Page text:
Honeywell has upped its 10-year business jet delivery forecast by 1,100 units, reflecting a market buoyed by demand for travel by private aircraft.

In Honeywell’s 2022 Global Business Aviation Outlook, released on 16 October, it predicts aircraft manufacturers will deliver 8,500 new business jets, worth $274 billion, between 2023 and 2032.

Those figures are a rise of about 15% over Honeywell’s forecast last year, which estimated 7,400 deliveries worth $238 billion over the 2022-2031 period. 

Global 8000

Source: Bombardier

Service entry for Bombardier’s Global 8000 large-cabin jet is anticipated in 2025

“There was pent-up demand from Covid – probably the industry was expecting a hit that didn’t materialise, and now these supply chains have to catch up,” says Honeywell strategic planning manager Javier Jimenez-Serrano.

Manufacturers across the aviation industry have been scrambling to shore up supply chains that stumbled during a pandemic-recovery characterised by tattered logistics networks, worker shortages and rampant inflation.

Honeywell still expects airframers will deliver about 700 new business jets in 2022, up from 611 in 2021, excluding single-engined and airliner-based types, according to data from the General Aviation Manufacturers Association. But the aerospace giant predicts delivery figures will jump 17% year on year in 2023 and increase by an average of 2% annually over the next decade.

Over the next five years, operators expect to acquire new jets in numbers equivalent to 17% of their current fleets, up three percentage points from the 2021 findings, the report says. Those “purchase plans” are now “on par with 2019 levels”.

“The business aviation sector is expected to recover to 2019 delivery and expenditure levels by 2023, which is much sooner than previously anticipated,” says Heath Patrick, president of Honeywell’s aftermarket business in the Americas.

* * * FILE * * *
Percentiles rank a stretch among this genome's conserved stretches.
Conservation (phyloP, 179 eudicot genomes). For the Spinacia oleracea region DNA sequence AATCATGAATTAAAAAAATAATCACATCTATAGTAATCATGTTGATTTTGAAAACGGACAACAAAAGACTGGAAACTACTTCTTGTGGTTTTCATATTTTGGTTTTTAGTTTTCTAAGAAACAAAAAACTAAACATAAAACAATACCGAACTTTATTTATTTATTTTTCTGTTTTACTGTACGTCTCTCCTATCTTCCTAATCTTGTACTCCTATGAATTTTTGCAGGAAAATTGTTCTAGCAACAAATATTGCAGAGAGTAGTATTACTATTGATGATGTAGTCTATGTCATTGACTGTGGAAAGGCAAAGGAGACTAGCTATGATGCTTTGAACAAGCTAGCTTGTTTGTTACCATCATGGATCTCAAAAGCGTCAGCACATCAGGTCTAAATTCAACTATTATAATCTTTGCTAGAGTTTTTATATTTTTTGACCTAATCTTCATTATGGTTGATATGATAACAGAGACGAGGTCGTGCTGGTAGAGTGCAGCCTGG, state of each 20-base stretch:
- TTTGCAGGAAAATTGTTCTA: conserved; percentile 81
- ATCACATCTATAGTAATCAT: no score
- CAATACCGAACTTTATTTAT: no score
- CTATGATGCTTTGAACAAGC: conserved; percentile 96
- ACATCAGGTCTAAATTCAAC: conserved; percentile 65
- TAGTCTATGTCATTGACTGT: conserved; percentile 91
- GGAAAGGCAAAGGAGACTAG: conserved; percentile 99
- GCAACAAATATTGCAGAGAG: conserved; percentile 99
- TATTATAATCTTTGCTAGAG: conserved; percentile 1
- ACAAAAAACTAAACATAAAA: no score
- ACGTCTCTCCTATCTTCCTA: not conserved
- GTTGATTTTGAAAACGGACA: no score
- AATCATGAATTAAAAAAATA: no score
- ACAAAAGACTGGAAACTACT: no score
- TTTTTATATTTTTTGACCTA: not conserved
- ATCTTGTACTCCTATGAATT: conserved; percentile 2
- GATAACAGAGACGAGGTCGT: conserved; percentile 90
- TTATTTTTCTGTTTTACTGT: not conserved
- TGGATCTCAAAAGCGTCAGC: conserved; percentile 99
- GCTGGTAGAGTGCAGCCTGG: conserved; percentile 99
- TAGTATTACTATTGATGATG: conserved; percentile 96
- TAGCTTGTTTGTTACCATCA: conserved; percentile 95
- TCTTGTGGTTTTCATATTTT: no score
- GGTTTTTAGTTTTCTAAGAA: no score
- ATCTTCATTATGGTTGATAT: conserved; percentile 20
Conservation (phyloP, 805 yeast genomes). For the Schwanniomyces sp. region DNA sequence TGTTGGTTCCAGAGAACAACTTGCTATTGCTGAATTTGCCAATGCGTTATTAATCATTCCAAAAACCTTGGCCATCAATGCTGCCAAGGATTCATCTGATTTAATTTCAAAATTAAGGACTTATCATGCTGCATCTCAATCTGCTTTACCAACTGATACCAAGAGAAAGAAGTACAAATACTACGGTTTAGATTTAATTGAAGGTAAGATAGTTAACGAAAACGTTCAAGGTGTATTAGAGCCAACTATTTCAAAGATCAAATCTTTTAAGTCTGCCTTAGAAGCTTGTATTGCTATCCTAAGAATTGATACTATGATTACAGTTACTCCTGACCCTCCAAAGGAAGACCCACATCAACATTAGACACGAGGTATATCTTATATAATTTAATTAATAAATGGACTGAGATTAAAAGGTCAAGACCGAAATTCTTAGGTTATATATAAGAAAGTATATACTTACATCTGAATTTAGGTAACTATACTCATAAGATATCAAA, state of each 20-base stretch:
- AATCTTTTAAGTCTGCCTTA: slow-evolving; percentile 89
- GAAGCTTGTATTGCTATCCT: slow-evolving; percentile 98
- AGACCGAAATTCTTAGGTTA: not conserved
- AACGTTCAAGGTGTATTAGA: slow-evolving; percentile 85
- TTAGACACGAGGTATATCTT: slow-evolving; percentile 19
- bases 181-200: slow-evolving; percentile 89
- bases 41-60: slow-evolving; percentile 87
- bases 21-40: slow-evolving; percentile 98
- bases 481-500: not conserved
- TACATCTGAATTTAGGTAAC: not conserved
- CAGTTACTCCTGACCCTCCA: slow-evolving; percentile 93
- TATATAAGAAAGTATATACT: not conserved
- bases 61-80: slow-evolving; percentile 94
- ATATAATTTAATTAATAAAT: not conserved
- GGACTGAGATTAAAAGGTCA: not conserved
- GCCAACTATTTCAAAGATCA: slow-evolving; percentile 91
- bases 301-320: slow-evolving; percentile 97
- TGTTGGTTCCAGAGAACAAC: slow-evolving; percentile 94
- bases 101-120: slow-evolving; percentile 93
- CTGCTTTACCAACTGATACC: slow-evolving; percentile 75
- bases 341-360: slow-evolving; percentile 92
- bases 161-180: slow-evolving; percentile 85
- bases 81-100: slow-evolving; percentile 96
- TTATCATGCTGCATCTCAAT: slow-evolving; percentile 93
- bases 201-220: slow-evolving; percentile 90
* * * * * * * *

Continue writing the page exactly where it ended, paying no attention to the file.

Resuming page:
“The business aviation industry is greatly benefiting from a wave of first-time users and buyers, due in part to changing habits brought on by the Covid-19 pandemic,” Patrick adds.

Those “first-time users” include customers driven to private travel by airline service cuts during the pandemic, and concerns about contracting the virus in crowded commercial airports.

Honeywell’s market optimism partly reflects its finding that 74% of new users plan to travel as much by private aircraft in 2023 as they have in 2022.

That demand pushed business aviation flight activity during several weeks this year to levels exceeding historic highs in 2007, says Jimenez-Serrano. Flight activity declined after 2007 during the recession which followed, and due to social pressure, he adds.

Honeywell predicts full-year 2023 flight activity will finally exceed the 2007 benchmark.

It also expects continued strength from the used business jet market, with operators intending to acquire used aircraft over five years equivalent to 28% of their current used fleets.

“High demand for used jets will keep pressuring the already low inventory of jets available for sale,” Honeywell says.

Honeywell’s 2021 and 2022 surveys included questions about sustainability, though the 2022 outlook is the first to report those metrics. Half of aircraft operators surveyed say they have taken steps to reduce carbon emissions – up 30 percentage points on last year’s survey. Those steps include flying at slower speeds and “increasing passenger capacity”, Honeywell says.